Background: Nocturnal hypoglycemia is a significant problem. From 50% to 75% of hypoglycemia seizures occur at night. Despite the development of real-time glucose sensors (real-time continuous glucose monitor [CGM]) with hypoglycemic alarms, many patients sleep through these alarms. The goal of this pilot study was to assess the feasibility using a real-time CGM to discontinue insulin pump therapy when hypoglycemia was predicted.
Methods: Twenty-two subjects with type 1 diabetes had two daytime admissions to a clinical research center. On the first admission their basal insulin was increased until their blood glucose level was <60 mg/dL. On the second admission hypoglycemic prediction algorithms were tested to determine if hypoglycemia was prevented by a 90-min pump shutoff and to determine if the pump shutoff resulted in rebound hyperglycemia.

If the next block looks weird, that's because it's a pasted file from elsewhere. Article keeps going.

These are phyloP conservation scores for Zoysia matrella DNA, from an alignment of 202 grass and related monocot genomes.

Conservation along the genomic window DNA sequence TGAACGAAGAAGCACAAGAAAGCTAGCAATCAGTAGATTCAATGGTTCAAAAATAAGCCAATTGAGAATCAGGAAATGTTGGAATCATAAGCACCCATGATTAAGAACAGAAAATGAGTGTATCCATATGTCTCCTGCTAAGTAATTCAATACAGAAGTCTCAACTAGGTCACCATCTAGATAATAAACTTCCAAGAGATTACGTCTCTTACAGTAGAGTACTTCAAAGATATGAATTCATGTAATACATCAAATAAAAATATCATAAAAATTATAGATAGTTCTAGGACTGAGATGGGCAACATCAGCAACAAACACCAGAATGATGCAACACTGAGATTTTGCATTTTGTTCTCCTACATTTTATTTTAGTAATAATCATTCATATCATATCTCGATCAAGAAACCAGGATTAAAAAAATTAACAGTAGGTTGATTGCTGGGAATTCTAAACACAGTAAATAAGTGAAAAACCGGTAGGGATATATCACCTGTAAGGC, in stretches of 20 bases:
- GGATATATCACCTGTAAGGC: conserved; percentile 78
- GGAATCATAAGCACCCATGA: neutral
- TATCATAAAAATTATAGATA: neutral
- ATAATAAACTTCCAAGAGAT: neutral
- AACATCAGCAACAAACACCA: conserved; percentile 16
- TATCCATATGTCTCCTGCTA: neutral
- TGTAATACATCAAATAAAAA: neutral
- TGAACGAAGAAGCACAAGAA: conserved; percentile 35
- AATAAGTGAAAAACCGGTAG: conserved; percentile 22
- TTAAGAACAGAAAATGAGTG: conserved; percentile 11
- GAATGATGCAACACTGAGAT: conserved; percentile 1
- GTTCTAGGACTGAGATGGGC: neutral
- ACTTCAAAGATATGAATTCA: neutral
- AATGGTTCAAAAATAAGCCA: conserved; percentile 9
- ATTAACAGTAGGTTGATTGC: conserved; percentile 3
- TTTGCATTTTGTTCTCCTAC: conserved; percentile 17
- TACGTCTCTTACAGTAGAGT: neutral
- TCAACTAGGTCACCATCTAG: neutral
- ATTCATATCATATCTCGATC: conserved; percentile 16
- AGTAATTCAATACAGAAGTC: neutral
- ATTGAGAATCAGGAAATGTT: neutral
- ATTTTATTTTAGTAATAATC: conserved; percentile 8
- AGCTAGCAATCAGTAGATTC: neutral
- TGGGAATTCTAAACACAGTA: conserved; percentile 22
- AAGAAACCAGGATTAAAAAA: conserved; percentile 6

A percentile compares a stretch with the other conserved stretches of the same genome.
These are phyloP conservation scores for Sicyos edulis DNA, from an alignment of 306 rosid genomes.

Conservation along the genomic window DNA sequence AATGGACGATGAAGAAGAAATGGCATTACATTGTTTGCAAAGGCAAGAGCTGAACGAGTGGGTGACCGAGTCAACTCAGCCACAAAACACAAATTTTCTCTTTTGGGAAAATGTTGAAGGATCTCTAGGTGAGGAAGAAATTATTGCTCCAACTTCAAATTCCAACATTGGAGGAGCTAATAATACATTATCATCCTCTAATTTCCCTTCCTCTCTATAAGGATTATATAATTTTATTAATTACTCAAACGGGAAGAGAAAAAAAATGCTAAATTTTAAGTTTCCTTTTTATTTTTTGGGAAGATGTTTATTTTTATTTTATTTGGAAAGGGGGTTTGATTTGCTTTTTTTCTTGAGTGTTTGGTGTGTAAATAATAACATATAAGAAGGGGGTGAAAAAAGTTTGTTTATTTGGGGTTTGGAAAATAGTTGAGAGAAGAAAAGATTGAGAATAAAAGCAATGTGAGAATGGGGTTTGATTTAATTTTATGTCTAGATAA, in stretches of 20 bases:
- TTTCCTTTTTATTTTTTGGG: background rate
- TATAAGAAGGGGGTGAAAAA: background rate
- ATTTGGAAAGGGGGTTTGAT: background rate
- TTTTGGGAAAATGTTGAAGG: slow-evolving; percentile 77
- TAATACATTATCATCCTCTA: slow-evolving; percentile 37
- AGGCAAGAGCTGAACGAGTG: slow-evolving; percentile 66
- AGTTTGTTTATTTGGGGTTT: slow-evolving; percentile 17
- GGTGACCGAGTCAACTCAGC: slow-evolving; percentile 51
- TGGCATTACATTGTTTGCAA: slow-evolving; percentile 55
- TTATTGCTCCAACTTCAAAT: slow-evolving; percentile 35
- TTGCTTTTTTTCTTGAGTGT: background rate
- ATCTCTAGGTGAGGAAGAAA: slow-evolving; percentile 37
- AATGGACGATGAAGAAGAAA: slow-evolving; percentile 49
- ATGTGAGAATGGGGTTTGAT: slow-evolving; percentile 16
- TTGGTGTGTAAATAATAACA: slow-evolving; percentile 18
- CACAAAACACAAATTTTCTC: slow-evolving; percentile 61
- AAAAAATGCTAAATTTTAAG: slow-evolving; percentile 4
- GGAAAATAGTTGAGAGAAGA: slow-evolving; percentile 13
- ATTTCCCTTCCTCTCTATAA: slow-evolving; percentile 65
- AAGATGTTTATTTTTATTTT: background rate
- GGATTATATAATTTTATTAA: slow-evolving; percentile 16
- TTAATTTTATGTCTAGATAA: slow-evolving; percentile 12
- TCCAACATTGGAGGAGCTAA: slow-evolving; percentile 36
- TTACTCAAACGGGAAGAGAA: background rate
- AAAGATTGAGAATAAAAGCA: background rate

Results: Using a statistical prediction algorithm with an 80 mg/dL threshold and a 30-min projection horizon, hypoglycemia was prevented 60% of the time. Using a linear prediction algorithm with an 80 mg/dL threshold and a 45-min prediction horizon, hypoglycemia was prevented 80% of the time. There was no rebound hyperglycemia following pump suspension.
Conclusions: Further development of algorithms is needed to prevent all episodes of hypoglycemia from occurring.